Has partsPaper 1: V. de Oliveira, J. Jãschke and S. Skogestad, Optimal operation of energy storage in buildings: Use of the hot water system. Journal of Energy Storage Volume 5, February 2016, Pages 102–112 http://dx.doi.org/ 10.1016/j.est.2015.11.009
Paper 2: V. de Oliveira, J. Jãschke and S. Skogestad, Hierarchical control in dynamic optimization of energy storage systems
Paper 3: V. de Oliveira, J. Jãschke and S. Skogestad, Null-space method for optimal operation of transient processes. - Presented at IFAC International Symposium on Dynamics and Control of Process Systems, 2016. © 2016 IFAC.
Paper 4: V. de Oliveira, J. Jãschke and S. Skogestad, Neighbouring-Extremal Control for Process Optimization Using Noisy Measurements. International Symposium on Advanced Control of Chemical Processes, IFAC-PapersOnLine 2015 ;Volum 48.(8) s. 698-703 http://dx.doi.org/10.1016/j.ifacol.2015.09.050 © 2015 IFAC.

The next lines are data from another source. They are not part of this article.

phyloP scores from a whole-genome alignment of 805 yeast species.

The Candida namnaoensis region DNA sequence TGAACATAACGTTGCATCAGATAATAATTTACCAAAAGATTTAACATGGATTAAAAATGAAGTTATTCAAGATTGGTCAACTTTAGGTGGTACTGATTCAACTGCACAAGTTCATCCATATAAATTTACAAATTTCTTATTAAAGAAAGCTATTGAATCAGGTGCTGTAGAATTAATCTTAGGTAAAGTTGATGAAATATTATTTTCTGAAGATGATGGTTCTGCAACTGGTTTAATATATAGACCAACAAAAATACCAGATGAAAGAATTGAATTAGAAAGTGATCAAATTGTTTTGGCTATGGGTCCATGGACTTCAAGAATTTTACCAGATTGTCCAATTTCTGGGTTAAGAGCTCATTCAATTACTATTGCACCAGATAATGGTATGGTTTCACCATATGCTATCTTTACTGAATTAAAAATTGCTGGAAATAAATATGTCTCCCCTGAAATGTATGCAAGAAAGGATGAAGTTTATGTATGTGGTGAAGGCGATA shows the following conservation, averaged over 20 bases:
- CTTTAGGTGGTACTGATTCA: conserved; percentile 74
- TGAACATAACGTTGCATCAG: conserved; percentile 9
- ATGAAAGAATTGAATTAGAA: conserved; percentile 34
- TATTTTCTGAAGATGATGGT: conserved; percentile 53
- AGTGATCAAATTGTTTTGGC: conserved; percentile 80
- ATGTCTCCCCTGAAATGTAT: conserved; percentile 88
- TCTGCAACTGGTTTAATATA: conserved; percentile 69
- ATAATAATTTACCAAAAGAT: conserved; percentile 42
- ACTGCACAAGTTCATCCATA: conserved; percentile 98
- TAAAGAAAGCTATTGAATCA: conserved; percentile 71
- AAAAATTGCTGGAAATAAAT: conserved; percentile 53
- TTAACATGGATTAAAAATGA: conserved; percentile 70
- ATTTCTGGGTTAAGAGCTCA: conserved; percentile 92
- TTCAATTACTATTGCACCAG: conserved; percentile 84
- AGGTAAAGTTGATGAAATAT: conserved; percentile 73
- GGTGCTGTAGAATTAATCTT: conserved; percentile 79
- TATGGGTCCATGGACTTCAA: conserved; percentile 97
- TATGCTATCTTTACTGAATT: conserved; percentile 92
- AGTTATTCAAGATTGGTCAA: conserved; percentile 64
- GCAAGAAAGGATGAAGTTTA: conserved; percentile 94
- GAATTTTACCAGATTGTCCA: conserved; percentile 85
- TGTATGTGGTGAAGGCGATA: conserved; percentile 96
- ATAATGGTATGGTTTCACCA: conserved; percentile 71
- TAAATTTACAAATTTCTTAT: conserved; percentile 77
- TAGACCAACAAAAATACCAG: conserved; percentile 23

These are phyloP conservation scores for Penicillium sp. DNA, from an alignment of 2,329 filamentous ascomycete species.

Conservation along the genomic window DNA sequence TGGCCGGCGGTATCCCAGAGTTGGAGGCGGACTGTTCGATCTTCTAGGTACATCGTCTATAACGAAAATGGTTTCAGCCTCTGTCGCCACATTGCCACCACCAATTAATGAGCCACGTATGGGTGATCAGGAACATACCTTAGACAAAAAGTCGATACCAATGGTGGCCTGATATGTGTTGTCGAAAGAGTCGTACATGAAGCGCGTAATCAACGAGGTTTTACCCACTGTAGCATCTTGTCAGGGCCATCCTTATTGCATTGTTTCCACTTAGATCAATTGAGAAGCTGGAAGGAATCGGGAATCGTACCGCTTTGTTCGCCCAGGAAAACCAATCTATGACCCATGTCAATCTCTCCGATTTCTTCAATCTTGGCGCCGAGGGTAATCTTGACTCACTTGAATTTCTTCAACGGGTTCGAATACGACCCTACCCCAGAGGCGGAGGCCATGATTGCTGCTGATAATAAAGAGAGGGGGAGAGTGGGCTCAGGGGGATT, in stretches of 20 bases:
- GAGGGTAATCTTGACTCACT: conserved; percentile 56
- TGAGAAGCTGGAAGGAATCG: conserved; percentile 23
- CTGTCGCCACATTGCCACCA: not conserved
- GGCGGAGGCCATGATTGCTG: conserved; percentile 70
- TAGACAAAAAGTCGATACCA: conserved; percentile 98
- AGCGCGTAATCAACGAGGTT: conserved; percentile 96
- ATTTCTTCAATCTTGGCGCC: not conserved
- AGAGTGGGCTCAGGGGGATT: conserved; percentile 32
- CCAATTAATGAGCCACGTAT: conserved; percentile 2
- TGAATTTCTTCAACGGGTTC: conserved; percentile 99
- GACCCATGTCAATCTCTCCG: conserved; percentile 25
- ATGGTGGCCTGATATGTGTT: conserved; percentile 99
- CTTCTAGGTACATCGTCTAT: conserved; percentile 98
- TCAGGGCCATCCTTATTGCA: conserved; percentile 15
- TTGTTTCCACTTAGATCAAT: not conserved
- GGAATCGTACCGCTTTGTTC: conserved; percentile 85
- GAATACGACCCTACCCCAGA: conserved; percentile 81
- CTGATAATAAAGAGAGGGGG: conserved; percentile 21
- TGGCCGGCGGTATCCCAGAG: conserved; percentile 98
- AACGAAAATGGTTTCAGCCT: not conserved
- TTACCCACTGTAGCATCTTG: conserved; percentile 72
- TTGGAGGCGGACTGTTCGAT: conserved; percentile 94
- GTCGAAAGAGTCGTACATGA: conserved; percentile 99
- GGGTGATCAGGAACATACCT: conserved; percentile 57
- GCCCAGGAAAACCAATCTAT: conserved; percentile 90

Paper 5: V. de Oliveira, J. Jãschke and S. Skogestad, An autonomous ap- proach for driving systems towards their limit: an intelligent adaptive anti-slug control system for production maximiza- tion. 2nd IFAC Workshop on Automatic Control in O shore Oil and Gas Production, IFAC-PapersOnLine 2015 ;Volum 48.(6) http://dx.doi.org/10.1016/j.ifacol.2015.08.017 © 2015 IFAC.
Paper 6: E. Jahanshahi, V. de Oliveira, C. Grimholt and S. Skogestad, A comparison between Internal Model Control PIDF, optimal PIDF and robust controllers for unstable ow in risers, IFAC World Congress, 2014. IFAC Proceedings series 2014 ;Volum 19. s. 5752-5759 http://dx.doi.org/10.3182/20140824-6-ZA-1003.02381 © 2014 IFAC.
Paper 7: V. de Oliveira, J. Jãschke and S. Skogestad, Dynamic online opti- mization of a house heating system in a uctuating energy price scenario, IFAC International Symposium on Dynamics and Control of Process Systems, 2013. IFAC Proceedings series 2013 s. 463-468 http://dx.doi.org/10.3182/20131218-3-IN-2045.00070 © 2013 IFAC.